What is the difference between destroying evil and defeating evil
By: The John Ankerberg Show
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|If God exists, why is there evil in the world? What is evil? Where did evil come from? Why doesn’t God intervene and stop all evil? How can physical evils such as earthquakes, tornadoes and cancer be explained? Is there a good reason for the existence of hell on which even some atheists would agree? What about those who have never heard the Gospel?
Copyright: 2003, Number of Programs: 8, Cat. No. EVL
Keywords: Defeating evil, Defeating evil, Freedom, Matthew 23:1-39,
- Ankerberg: That’s powerful. There’s an important definition, couple of definitions that you give in your books. It has to do with the words destroying evil and defeating evil. What’s the difference? What’s the importance here?
- Geisler: Well, let’s take the little logical statement: If God is all powerful, He can destroy evil. If He is all good, He would destroy evil. Evil is not destroyed, therefore there is no such God. But the truth of the matter is, God cannot destroy evil without destroying the greater good, because freedom is what makes the good possible and the only way He can totally destroy evil is to destroy freedom. For example, God could every time somebody picked up a gun to shoot someone else, He could destroy the gun right in his hand. Every time somebody took a knife to stab someone else, He could turn the knife into butter. You know? Or every time somebody put a noose around somebody’s neck, He could turn it into a noodle. But, if He did that, He would also be destroying their freedom.
- Remember Madelyn Murray O’Hair? I know we don’t have anyone like her anymore but, anyway, God could have stopped a lot of evil when she was running around the country mouthing off about God. All He had to do was stuff her mouth full of cotton. But if He had done that, then she wouldn’t be free, would she? Or every time she lifted her fountain pen to write an atheist book, He could have exploded the fountain pen in her hand. Then she wouldn’t be free to express. Or God could have given her an Excedrin Headache #2 every time she thought an atheistic thought. Then she wouldn’t have been free to think. God made us free to think, free to choose, free to express ourselves, and the only way to destroy all evil is to destroy all freedom. But then you’ve destroyed the possibility of the greater good.
- So, destroy is not the word. Defeat is the right word. Can God defeat evil without destroying freedom? The answer is, “Yes.” And here’s how He does it: He gives everybody their free choice. “Do you want to follow Me forever, or do you want to go your own way forever?” As C. S. Lewis said in The Great Divorce, there are only two kinds of people in the end. One says, “Thy will be done, Oh God.” The other one, God says to them, “Thy will be done.” That’s an awesome choice, right? He gives everybody their choice, and then He allows everyone to have their choice forever. Jean Paul Sartre wrote a play called No Exit, and the irony of the twentieth century, the last century, is that the greatest insights into hell came from atheists. Nietzsche said that “I would rather will nothingness than not to will at all” in On the Genealogy of Morals. Jean Paul Sartre said in his play No Exit, “The door of hell opened and they were all given a chance to leave, and nobody left.” Why? They’re all condemned to their own freedom. They chose to be there. The door of hell is locked on the inside.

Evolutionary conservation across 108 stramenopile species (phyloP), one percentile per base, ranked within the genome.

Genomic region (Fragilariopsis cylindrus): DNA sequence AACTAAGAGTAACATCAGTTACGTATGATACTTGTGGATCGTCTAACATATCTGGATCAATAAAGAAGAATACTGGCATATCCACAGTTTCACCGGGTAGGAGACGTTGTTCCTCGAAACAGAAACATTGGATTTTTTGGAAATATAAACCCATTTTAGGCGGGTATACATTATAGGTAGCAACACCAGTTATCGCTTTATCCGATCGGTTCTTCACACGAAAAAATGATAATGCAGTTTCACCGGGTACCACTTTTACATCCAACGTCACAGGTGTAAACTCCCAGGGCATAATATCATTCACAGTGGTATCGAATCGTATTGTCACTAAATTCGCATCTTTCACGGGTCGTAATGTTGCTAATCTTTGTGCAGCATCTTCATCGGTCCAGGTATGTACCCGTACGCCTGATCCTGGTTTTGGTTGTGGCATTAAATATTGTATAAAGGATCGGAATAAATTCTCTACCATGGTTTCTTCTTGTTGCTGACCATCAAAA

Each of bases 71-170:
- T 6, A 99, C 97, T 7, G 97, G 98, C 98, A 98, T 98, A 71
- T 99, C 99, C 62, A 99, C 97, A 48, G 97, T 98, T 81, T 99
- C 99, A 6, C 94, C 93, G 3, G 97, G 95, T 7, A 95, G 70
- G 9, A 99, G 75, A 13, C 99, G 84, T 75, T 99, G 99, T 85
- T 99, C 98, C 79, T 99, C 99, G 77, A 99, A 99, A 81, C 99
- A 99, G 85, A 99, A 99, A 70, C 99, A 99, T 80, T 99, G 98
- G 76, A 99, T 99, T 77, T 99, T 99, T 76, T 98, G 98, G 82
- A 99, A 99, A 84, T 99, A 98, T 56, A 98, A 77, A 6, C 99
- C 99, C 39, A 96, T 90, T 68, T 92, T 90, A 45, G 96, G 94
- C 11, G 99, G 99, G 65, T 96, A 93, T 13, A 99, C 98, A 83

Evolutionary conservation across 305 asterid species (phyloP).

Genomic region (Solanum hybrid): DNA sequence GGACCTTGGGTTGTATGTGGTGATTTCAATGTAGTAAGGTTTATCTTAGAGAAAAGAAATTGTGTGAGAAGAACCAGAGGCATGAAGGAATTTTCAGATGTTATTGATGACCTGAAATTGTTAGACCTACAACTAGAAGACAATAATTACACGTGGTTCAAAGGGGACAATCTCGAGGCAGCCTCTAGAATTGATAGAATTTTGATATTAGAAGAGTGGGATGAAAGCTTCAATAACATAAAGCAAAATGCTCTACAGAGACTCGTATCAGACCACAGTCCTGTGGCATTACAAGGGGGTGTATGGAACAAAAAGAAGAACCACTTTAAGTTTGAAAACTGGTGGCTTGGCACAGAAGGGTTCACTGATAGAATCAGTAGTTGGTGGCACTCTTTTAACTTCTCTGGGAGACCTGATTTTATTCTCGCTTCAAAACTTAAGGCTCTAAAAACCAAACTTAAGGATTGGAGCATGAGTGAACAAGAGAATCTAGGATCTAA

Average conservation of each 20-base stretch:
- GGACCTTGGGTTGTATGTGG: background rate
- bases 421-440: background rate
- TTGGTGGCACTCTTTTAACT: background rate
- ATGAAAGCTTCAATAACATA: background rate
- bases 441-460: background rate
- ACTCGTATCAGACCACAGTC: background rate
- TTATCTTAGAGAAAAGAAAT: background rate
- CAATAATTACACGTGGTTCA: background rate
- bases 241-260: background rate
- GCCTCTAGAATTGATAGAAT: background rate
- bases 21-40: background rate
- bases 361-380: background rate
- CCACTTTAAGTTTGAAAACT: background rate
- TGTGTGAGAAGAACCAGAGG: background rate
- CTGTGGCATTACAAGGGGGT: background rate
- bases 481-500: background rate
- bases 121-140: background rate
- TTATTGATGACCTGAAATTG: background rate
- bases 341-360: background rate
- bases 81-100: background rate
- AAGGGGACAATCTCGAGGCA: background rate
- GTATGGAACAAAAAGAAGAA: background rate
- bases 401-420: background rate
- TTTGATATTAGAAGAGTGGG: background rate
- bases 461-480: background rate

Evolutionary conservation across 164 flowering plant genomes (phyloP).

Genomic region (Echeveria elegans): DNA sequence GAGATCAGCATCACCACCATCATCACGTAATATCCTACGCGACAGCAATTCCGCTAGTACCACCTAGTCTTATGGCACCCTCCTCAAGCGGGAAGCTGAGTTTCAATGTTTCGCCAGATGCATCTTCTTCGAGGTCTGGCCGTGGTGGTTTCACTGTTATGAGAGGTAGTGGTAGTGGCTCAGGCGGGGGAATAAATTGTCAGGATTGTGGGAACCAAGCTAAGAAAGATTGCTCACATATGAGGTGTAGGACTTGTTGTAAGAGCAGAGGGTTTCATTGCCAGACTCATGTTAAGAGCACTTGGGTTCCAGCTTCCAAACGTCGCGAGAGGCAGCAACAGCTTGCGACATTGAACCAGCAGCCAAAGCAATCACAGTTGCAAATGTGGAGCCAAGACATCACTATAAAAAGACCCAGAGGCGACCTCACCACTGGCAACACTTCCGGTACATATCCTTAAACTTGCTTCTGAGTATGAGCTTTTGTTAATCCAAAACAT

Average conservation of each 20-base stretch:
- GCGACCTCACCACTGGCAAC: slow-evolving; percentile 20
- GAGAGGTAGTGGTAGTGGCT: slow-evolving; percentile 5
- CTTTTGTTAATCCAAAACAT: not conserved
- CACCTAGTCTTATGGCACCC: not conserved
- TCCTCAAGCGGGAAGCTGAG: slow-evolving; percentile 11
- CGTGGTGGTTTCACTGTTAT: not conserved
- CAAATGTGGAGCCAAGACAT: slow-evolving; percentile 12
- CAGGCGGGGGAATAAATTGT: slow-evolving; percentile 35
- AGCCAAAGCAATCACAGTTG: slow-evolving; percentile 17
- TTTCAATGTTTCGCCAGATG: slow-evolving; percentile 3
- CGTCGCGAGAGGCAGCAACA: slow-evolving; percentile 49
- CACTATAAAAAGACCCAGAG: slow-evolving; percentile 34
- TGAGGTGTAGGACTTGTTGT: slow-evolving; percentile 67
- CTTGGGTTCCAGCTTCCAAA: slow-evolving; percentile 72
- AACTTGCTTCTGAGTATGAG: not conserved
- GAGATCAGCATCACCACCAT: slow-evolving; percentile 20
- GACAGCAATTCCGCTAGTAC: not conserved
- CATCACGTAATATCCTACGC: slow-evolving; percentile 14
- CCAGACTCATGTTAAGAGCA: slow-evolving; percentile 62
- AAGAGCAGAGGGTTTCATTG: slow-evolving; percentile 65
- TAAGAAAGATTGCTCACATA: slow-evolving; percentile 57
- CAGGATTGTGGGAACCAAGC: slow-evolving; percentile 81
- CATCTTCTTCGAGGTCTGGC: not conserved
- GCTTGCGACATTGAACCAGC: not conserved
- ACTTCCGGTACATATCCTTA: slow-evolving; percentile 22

- So, the way God defeats evil without destroying freedom is He allows everybody to make their choice and then He says to them, “You’ve got it!” Do you remember Milton’s Paradise Lost? Satan said, “I would rather reign in hell than serve in heaven!” to which I respond, “God says ‘You’ve got it! You’ve got it!’”
- Ankerberg: Yeah. I think that separating good from evil forever, according to what man chooses, of not bullying men and saying, “Because I’m God, I’m going to force you to think my way,” but of actually going way beyond that and saying, “I’m going to give you dignity and a real choice.” And also, He has made it possible for us to be forgiven. It’s already been done and it’s sitting there waiting for us, that we can have this relationship with God forever, but He won’t force us into it. I think it’s absolutely astonishing when you realize that’s the case!
- Geisler: It is. And Jesus is the perfect example. Matthew 23. He’s weeping, “O Jerusalem, Jerusalem…! How oft I would have gathered you together, as a mother hen gathers her chicks, but you were not willing.” [Matt. 23:37] God will not force us into the fold. There’s no Divine arm-twisting. God is a loving Father. He works persuasively but not coercively. The young man said to a young lady, “I love you. I want you to marry me.” And she said, “No.” And he said, “I love you so much, I’m going to force you to love me.” You say, “Wait a minute. Forced love is not love. Forced love is rape.” And God is not a divine rapist. He will not force anyone to love Him. That’s why there has to be a hell. Not just because He is just and must punish sin, but because He is loving and can’t force free creatures against their freedom because forced freedom is a contradiction in terms.
- Ankerberg: Give a word of encouragement to the person that is without hope right now. Maybe because of circumstances, maybe just because they’ve never thought about God this way. Talk about the loving God and the possibility of knowing Him in a personal relationship and what they have to do to have it right now.
- Geisler: “God so loved the world that He gave His only begotten Son.” [John 3:16] He just doesn’t love some people, He loves all people. God loves you. He sent His Son to die for you. He has paid the penalty for your sin. He doesn’t want you to suffer, and He’s got a place where there will be no suffering, no sin, no death, no sorrow – forever. If that’s not hope, what is hope!